News Releases

Wednesday, August 27, 2014

University Hospitals Case Medical Center partners with ImPACT Applications to offer comprehensive concussion management program

CLEVELAND – University Hospitals (UH) Case Medical Center has entered into a partnership with ImPACT Applications, Inc., developer of the ImPACT© Test and ImPACT Concussion Management Model, to improve concussion prevention, identification and treatment for athletes and individuals in the Cleveland area.
UH is using ImPACT neurocognitive baseline and post-injury testing in all schools with UH physicians and/or athletic trainers. UH plans on conducting 10,000 baseline tests on high school student athletes.  As part of the implementation, the UH clinical team will participate in intensive training on ImPACT test administration and the application of all aspects of ImPACT's Concussion Management Model. UH is working toward having 10 physicians as Certified ImPACT Consultants (CICs) and 10 ImPACT Trained Athletic Trainers (ITATs), in recognition of the training and education they will receive.

Thursday, August 21, 2014

UH Case Medical Center’s Dr. Parikh authors SCAI paper on treatment of renal artery stenosis

CLEVELAND – Renal artery stenting to open blockages in the kidney arteries may benefit patients who have historically been excluded from modern clinical trials, according to new recommendations for renal artery stenosis e-published in Catheterization and Cardiovascular Interventions today by the Society for Cardiovascular Angiography and Interventions (SCAI).

University Hospitals Case Medical Center’s Sahil Parikh, MD, Director, Interventional Cardiology Fellowship Program and Professor of Medicine, Case Western Reserve University School of Medicine was the lead author on the paper that details possible assessment and treatment guidelines for renal artery disease.
Blockages in the kidney (renal) arteries are often asymptomatic, but may lead to high blood pressure or worsening of high blood pressure control. If left untreated, the disease can cause kidney failure and heart failure. Optimal medical therapy remains the preferred first-line treatment.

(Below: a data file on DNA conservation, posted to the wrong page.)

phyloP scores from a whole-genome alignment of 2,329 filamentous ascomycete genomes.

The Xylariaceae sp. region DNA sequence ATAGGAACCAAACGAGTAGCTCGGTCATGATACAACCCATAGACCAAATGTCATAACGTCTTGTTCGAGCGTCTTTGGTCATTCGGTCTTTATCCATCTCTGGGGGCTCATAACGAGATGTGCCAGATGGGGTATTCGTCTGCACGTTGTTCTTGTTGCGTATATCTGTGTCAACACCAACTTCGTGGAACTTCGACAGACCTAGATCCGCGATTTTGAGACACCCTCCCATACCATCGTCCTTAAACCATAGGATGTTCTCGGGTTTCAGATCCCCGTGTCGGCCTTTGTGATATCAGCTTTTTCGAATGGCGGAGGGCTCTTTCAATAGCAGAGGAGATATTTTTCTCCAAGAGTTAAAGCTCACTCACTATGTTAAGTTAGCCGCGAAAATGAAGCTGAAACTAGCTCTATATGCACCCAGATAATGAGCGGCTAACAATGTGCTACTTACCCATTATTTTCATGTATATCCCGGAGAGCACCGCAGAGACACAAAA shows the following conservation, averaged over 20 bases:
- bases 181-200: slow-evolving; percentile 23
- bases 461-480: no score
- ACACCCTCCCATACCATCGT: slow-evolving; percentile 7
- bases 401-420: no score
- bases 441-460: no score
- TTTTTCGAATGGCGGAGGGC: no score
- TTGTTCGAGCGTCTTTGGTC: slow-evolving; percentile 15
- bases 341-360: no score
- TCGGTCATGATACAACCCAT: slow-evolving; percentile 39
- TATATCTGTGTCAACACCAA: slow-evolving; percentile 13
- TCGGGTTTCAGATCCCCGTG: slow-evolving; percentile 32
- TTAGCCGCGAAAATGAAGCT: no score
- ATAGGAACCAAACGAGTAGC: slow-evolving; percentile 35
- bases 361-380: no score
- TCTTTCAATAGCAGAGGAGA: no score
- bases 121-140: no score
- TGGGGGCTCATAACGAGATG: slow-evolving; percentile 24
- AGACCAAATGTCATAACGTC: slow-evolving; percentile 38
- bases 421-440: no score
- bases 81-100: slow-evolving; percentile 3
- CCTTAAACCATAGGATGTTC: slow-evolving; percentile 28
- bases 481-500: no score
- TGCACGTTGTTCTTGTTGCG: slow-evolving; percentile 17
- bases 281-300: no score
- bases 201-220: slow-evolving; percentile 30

Wednesday, August 13, 2014

UH Case Medical Center begins offering new treatment for obstructive sleep apnea

CLEVELAND – University Hospitals (UH) Case Medical Center is the first in Ohio and among the first in the United States to begin offering a new FDA-approved treatment for obstructive sleep apnea (OSA).
This first-of-its-kind treatment consists of a small implantable system called Inspire™ Upper Airway Stimulation (UAS) therapy. It has been clinically proven to significantly reduce sleep apnea events and improve quality of life for people who cannot tolerate continuous positive airway pressure (CPAP).
UH Case Medical Center was one of the clinical study sites for the Stimulation Therapy for Apnea Reduction (The STAR Trial) study, and the findings were published in the New England Journal of Medicine (Jan. 9, 2014).  The STAR trial results showed that Inspire therapy reduced apnea events by 68 percent and significantly improved key quality of life measures.

Thursday, August 07, 2014

Study validates new approach to high blood pressure

CLEVELAND – It truly could be mind over matter after all.
University Hospitals Case Medical Center’s Richard Josephson, MD, recently released trial results in a study published in Psychosomatic Medicine that discusses mindfulness-based stress reduction (MBSR) for hypertension.
Nearly 60 million adults in the United States have high blood pressure in the pre-hypertensive range. Current treatment guidelines recommend lifestyle changes such as diet, exercise and overall weight loss.
According to the new study, these changes can be dramatically augmented by MBSR as the methodology includes stress reduction, meditation for depression and anxiety and structured treatment management program.

Thursday, August 07, 2014

University Hospitals Case Medical Center implants new hybrid cochlear device in patient who lost high frequency hearing

CLEVELAND – University Hospitals (UH) Case Medical Center is the first in Cleveland to implant a new type of cochlear device for adults who have lost the high frequency range of their hearing, but have retained the low frequencies with or without a hearing aid.
The surgery, which took about two hours, was performed on July 31 by Maroun Semaan, MD, an otolaryngologist (ear, nose and throat surgeon) at UH Case Medical Center on a male in his 60s who had some hearing in lower frequencies but who had lost hearing in high frequencies and found no help with hearing aids.
“This is a hybrid implant in that it has an acoustical component that can provide sound amplification for the preserved lower frequency hearing and an electronic component that stimulates the acoustic nerve electrically to pick up the high frequencies,” said Dr. Semaan, who is Associate Director, Otology, Neurotology, and Balance Disorders at UH Case Medical Center, and Assistant Professor, Otolaryngology at Case Western Reserve University School of Medicine.

You must be logged in to view this item.


This area is reserved for members of the news media. If you qualify, please update your user profile and check the box marked "Check here to register as an accredited member of the news media". Please include any notes in the "Supporting information for media credentials" box. We will notify you of your status via e-mail in one business day.